The tax cuts we have to have

One question we will perhaps never truly know the answer to is how much Federal Labor really believes that the tax cut package it took the last election is truly the right way forward in a policy sense. Most readers will likely recall that Labor more or less just “stole” the lion’s share of the Howard Government’s proposed tax cuts for their own package, reducing the cuts slightly for those on high incomes to claim the “economic conservatism” high ground, and proposing some actual reform of the tax brackets for the nebulous future. The rationale for Labor’s approach would seem (at least for cynics like me) to have been born out of three brutally pragmatic political principles:

1) Beat or at least draw level with Howard in a contest of tax cuts. Despite the inflationary risk, people over the last decade have shown a keen desire to vote with their hip pocket.

2) Win the economic conservatism high ground. The Coalition’s merciless pursuit of Labor over the interest rates experienced during the Keating years was intellectually dubious but incredibly effective, so this was a must.

3) Don’t stuff it up – minimise risk. Going into the campaign proper, the Opposition had a sizable lead in the polls. The danger with proposing to do something daring and bold from Opposition on tax was that the Coalition would take the opportunity to do even better, or else find a flaw with Labor’s proposals. It’s hard for the Coalition to attack Labor’s tax policy if it is 90% theirs as well.

Thus far the Prime Minister and Treasurer Wayne Swan have repeated ad nauseam in the media that the tax package that they took to the election was the tax package they were going to deliver. This ensures that the government does not suffer the inevitable backlash should they deliver something different to what was promised, and also provides a degree of political cover should inflation continue to escalate. Sure, Labor may well be delivering an inflationary package of tax cuts to the electorate, but the majority of the electorate voted for it, so the average punter has some piecemeal responsibility for the state of the economy.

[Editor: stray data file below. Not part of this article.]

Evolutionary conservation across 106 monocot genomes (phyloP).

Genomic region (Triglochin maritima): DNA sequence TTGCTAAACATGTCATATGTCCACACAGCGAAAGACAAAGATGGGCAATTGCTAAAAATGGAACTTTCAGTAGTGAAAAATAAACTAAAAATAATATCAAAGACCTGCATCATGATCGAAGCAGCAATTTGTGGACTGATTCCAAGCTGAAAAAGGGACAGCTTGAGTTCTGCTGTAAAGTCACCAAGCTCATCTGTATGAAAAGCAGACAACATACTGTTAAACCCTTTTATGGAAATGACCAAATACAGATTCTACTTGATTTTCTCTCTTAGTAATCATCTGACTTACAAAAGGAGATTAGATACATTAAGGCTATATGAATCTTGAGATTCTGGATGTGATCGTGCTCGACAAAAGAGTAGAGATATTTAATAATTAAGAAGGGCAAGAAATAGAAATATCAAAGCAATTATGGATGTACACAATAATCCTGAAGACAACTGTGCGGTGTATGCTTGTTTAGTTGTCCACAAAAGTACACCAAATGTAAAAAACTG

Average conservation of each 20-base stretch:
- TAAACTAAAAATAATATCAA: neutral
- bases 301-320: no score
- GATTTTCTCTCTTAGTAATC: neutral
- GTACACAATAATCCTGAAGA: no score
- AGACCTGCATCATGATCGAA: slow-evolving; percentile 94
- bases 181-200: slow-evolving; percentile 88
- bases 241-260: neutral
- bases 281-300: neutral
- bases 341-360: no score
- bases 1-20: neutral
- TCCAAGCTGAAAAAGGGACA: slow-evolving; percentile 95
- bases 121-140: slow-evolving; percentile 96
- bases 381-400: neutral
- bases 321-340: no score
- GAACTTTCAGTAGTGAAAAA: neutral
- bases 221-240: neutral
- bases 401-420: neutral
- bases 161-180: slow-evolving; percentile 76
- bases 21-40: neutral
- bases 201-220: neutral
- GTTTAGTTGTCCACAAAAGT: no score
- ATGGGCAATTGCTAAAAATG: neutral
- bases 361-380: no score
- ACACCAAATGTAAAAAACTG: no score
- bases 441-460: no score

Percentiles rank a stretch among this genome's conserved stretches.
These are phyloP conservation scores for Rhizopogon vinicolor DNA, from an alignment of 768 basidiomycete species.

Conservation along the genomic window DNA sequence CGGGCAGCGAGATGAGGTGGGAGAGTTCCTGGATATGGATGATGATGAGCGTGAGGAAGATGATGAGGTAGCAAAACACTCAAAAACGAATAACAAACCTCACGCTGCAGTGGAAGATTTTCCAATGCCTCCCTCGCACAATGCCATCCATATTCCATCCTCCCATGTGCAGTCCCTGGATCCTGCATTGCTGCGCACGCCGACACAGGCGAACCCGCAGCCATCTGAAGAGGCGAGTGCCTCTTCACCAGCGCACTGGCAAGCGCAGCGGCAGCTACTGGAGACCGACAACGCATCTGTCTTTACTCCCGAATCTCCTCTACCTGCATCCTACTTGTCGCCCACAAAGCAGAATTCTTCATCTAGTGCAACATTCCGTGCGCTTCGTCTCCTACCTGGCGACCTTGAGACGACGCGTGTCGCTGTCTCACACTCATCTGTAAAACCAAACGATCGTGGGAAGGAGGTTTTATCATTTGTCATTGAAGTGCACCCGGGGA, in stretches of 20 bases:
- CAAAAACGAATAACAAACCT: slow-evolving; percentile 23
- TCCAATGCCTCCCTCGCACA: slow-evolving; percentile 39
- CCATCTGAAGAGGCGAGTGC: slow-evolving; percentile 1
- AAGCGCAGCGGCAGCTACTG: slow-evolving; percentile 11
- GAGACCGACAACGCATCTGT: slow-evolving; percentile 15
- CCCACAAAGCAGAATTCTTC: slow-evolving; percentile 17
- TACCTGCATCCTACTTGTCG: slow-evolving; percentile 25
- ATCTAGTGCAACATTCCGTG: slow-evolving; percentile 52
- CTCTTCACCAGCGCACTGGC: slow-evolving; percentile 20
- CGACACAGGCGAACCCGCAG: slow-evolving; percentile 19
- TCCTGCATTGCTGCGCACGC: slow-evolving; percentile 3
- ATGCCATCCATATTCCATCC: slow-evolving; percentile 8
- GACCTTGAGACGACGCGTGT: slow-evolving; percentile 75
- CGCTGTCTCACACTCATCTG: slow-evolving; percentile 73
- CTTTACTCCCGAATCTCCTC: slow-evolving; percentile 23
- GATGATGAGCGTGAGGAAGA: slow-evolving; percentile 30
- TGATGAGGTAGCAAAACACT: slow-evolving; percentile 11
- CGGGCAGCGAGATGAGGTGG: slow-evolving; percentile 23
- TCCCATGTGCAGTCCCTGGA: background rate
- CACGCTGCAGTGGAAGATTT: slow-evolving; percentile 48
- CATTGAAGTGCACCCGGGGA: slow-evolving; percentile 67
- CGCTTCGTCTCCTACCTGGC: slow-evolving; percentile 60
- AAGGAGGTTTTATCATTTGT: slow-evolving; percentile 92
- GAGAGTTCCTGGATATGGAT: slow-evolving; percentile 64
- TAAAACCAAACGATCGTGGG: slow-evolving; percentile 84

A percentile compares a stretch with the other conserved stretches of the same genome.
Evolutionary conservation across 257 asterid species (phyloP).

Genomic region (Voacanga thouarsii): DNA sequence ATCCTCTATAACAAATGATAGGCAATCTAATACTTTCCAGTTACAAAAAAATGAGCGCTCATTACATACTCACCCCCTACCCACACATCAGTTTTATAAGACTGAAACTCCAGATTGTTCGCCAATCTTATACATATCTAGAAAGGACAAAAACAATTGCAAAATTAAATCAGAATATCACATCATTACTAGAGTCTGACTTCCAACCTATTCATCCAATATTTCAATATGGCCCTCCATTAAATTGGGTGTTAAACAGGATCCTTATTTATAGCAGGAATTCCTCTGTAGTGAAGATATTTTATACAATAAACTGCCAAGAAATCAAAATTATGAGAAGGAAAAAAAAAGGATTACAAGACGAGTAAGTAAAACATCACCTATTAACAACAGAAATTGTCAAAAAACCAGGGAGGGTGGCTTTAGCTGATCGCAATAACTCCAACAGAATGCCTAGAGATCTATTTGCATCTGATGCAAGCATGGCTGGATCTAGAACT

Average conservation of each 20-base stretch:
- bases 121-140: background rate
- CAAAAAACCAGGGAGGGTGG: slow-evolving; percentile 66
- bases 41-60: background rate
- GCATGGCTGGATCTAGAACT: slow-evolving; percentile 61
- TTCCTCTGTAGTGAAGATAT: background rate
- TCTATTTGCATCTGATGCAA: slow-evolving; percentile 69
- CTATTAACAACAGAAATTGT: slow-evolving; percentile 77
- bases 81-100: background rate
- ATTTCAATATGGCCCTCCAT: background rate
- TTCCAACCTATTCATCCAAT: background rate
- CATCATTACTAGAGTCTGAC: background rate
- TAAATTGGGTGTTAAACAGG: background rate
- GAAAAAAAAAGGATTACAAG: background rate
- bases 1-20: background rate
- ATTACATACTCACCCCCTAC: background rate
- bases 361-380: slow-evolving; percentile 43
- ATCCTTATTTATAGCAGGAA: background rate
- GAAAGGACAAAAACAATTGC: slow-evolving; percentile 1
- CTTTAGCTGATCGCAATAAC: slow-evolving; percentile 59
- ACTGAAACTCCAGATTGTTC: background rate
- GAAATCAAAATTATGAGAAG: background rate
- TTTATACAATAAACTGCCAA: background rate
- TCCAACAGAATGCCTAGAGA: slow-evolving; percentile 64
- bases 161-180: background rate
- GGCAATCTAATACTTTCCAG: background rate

George Megalogenis takes a different critical tack in today’s The Australian, having a go at Wayne Swan over the Treasurer’s fairly muddled attempts to explain away why Labor thinks that its promised tax cuts amount to tax reform. The point he makes is technically correct, although in truth I think this column is somewhat on the pointless side, coming as it does after the government has already committed to the electorate that it will deliver the particular package of tax cuts that have already been outlined. Make no mistake, I don’t think Wayne Swan, Lindsay Tanner or indeed Kevin Rudd truly believe that the tax package they are planning to deliver to the electorate in May really amounts to tax reform; but when it comes to reform in the short-term, they are stuck between a rock and hard place. Their commitment to the tax cuts laid out during the election campaign has been mercilessly re-iterated. The implications of backing down now are all too clear and would give an almighty free kick to the Federal Opposition.

In short, Federal Labor is politically bound to the package that it proposed during the election campaign, and I don’t think Megalogenis or anyone else should be particularly surprised that the likes of Swan and Rudd talk up the package in the media. For the short-term, Labor have promised window dressing. That is what they are now politically obliged to deliver, regardless of the innumerable structural reforms that will go begging in the interim.